Thursday, 3 March 2011

Overwintering Arracacha — Mustering the Survivors

Back in the Autumn I described (here) how I obtained Arracacha cuttings from Brazil, and was faced with the tricky problem of keeping them alive through a winter when they had just been plucked from Brazilian spring. Well, despite the particularly miserable winter, I think I am now in a position to confidently declare the survivors safe, seasonally syncronised, and ready for the growing season. Here they are...
Overwintered Arracacha, 2nd March
But it has been far from straightforward. The rooting and initial growing-on went easily enough. In fact, it seems that rooting can be successful even in relatively unfavourable conditions. Fellow gardener Ale Abrao, by way of illustration, placed cuttings outdoors in rubbly soil, with just an open-ended polythene cloche to keep off the worst of the winter.

Cuttings outdoors, 21st November
Four weeks after their October planting, they are growing away well despite some pretty grim weather conditions — near freezing, and grey cloud cover. These plants seemed reassuringly tough, and were doing almost as well as my mollycoddled indoor-grown specimens...
Rooted cutting, 7th December

But then the days got shorter, the light levels dropped, and the coldest winter for many years set in. Ale's 'outdoors' were finished off by -10°C temperatures. My plants stopped growing (apart from a few that bolted) and began to look yellow and sick. Here they are in mid January...
16th January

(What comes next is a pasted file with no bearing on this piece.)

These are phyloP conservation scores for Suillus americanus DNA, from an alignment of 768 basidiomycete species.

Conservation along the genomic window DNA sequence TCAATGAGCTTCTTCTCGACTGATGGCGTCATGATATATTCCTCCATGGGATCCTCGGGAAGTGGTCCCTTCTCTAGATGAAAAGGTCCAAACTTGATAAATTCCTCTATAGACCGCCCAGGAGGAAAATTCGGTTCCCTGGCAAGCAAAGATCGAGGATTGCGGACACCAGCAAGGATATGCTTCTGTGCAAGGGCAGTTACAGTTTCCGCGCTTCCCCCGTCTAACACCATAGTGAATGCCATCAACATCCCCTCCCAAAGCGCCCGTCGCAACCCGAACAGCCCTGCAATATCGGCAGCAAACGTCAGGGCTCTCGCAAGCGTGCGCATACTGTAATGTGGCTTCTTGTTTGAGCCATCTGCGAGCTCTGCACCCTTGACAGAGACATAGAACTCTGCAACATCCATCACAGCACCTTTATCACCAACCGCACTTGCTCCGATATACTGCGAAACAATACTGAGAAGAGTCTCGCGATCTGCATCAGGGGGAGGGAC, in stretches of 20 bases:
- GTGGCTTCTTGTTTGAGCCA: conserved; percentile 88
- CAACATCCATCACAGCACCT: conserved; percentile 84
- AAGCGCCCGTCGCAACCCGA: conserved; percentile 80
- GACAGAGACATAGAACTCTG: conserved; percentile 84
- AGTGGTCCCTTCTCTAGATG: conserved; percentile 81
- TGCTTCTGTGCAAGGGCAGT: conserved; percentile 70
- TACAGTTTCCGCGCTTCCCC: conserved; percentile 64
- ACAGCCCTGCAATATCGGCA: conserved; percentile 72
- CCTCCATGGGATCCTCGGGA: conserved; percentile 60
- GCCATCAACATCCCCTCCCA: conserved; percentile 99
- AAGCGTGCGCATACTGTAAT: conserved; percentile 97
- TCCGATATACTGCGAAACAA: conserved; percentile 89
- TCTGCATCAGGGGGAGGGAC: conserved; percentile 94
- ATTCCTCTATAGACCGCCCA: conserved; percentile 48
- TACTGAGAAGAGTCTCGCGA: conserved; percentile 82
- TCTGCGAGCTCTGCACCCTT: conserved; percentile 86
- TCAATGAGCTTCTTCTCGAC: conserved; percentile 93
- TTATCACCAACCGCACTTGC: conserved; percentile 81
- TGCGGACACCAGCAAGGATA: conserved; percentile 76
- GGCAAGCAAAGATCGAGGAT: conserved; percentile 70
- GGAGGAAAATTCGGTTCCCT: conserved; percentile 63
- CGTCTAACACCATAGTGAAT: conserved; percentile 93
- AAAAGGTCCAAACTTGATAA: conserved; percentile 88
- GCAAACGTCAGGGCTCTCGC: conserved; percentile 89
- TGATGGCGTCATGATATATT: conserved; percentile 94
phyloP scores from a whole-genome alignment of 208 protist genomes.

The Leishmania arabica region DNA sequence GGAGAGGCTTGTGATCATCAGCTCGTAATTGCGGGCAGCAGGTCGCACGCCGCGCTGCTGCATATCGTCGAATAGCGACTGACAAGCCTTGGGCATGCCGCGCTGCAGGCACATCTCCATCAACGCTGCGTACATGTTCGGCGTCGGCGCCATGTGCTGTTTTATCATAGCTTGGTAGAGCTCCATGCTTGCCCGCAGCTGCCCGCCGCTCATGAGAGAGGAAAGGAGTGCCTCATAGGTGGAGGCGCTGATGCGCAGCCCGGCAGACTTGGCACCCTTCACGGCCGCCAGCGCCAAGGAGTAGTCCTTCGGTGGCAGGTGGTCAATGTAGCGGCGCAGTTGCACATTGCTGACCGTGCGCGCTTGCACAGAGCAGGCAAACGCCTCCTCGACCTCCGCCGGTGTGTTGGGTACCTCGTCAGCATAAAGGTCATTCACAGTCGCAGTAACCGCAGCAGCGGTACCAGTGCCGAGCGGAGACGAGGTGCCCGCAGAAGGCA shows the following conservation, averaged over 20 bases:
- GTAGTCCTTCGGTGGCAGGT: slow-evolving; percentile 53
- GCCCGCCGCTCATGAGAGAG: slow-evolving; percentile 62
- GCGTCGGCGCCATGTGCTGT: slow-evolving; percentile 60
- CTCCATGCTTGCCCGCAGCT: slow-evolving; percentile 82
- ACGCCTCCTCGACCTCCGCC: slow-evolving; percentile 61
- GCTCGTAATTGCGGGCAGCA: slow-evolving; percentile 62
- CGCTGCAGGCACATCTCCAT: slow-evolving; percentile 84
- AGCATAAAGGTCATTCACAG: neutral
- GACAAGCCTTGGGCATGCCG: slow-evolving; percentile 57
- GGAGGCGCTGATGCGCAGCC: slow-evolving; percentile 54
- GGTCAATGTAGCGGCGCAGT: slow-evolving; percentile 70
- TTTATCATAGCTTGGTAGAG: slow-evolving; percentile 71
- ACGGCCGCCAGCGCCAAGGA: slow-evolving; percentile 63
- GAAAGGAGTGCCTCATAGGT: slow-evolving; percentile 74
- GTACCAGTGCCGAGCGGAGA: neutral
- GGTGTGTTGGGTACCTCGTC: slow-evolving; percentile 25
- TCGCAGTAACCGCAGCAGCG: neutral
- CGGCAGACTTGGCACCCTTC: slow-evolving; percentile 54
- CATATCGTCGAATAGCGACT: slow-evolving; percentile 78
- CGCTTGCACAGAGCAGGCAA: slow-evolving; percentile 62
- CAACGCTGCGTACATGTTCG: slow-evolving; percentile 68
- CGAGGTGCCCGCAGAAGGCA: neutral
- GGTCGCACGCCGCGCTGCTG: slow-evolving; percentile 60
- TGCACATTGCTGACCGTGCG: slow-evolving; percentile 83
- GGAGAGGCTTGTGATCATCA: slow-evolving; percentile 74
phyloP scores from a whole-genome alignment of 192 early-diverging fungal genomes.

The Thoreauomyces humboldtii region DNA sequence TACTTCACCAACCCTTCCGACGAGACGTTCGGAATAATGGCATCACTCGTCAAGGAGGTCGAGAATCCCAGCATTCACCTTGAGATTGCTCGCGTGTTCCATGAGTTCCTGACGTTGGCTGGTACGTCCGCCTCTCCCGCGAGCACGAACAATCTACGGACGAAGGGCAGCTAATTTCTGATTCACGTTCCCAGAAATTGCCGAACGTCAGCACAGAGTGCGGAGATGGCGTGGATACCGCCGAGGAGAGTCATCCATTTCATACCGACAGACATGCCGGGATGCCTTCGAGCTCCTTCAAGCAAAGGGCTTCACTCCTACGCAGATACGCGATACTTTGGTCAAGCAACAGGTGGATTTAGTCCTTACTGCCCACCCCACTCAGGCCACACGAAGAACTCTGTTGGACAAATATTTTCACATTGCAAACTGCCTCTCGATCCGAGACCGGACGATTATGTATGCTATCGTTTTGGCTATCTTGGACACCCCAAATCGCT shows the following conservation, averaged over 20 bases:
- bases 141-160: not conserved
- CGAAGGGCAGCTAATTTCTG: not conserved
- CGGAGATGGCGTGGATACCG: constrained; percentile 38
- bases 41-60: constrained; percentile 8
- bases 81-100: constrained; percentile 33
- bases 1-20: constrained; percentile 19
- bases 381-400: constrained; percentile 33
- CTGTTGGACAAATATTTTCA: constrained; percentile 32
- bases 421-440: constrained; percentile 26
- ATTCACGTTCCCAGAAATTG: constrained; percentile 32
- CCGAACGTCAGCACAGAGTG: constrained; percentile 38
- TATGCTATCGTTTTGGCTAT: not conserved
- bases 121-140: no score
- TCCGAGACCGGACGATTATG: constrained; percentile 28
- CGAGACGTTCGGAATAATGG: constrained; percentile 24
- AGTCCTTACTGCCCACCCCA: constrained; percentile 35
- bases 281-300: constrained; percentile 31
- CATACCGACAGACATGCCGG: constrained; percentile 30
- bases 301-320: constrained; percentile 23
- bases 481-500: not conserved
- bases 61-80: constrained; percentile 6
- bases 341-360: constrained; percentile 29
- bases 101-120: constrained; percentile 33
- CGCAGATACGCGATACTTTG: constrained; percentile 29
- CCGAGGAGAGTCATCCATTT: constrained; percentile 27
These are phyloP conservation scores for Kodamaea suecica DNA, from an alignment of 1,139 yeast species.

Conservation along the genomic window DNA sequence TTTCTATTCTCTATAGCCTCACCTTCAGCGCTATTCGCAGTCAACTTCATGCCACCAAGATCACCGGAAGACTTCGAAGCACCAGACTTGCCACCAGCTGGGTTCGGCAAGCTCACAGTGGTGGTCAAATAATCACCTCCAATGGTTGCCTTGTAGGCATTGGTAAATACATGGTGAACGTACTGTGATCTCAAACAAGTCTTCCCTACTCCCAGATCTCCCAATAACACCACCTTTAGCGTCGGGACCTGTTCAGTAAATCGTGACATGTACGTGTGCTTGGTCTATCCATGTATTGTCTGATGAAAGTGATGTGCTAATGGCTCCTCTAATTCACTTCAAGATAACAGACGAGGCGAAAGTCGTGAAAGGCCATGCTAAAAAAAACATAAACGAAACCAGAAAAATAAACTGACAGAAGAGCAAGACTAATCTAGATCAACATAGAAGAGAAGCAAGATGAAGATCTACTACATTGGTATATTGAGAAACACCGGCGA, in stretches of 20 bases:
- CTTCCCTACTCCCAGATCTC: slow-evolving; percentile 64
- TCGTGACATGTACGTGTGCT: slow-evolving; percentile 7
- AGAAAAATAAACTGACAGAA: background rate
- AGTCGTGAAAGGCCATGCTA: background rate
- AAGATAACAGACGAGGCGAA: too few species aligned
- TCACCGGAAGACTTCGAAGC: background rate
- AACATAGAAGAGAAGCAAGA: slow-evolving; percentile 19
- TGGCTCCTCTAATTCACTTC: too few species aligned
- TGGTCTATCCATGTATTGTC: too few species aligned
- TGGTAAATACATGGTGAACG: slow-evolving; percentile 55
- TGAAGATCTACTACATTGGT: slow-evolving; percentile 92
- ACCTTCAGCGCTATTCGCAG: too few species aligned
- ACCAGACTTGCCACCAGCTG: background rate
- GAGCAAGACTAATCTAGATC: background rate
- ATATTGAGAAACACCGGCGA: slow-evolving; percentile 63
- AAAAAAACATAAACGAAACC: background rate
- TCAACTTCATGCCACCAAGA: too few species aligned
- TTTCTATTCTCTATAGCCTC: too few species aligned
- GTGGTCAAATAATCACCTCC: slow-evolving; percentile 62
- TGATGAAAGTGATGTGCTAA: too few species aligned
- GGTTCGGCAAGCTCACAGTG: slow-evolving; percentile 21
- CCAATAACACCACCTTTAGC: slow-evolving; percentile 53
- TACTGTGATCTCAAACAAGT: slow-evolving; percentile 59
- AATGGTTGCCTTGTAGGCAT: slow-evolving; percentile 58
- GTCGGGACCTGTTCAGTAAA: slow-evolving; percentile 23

Many died, wilting back and rotting at the roots despite my efforts to give them light, warmth and dry feet.  By early February less than a third of the original plants remained.

But then a few cuttings which had apparently died, but not actually rotted, started to show signs of regrowth...
Apparently dead plant showing regrowth,  2nd March.
This one looked like a goner, but is reshooting from its central stem, and there is a tiny green bud, just visible, growing from the base.

Ale's plants, including his indoor ones, did not make it.
Back in October I also sent backup cuttings to Rhizowen and Frank van Keirsbilk. Reportedly they have both had the same difficulties as me; the latest news is that between them only one plant has hung on (well done Frank). Admittedly their cuttings were not as fresh as mine, having sat for a while, then suffering additionally in the post.

So, what next?  It's certainly still too early to plant out ( only 3°C  today), so they will staying in the greenhouse for a while yet.

The next target (apart from the obvious one of obtaining an edible crop) is to grow them through to autumn, then lift and store crowns to produce propagation material in late winter. The timings for this are all a big unknown, but are key to adapting this crop for growth in northern latitudes.

Given their noticeable tendency to flower in winter (I think induced by short day-length) I will also attempt to collect some seed for distribution this time next year.


  1. Well I though I was quite good for knowing what oca is, but arracacha beats me, I hope you manage to get a crop and let us know what it's like.

  2. My hope is that we might all be able to know what it's like one day!

  3. Here's to that. It will be interesting to see how long root formation takes in our climate.

  4. I am glad they did not all perish and how lovely to see the new growth. Helen

  5. I am looking to buy arracacha seeds or roots.

    1. Hi Bratliff. Sorry for the delay in answering; I just noticed your message languishing in the spam filter. I'm afraid I have no plants. See for the story.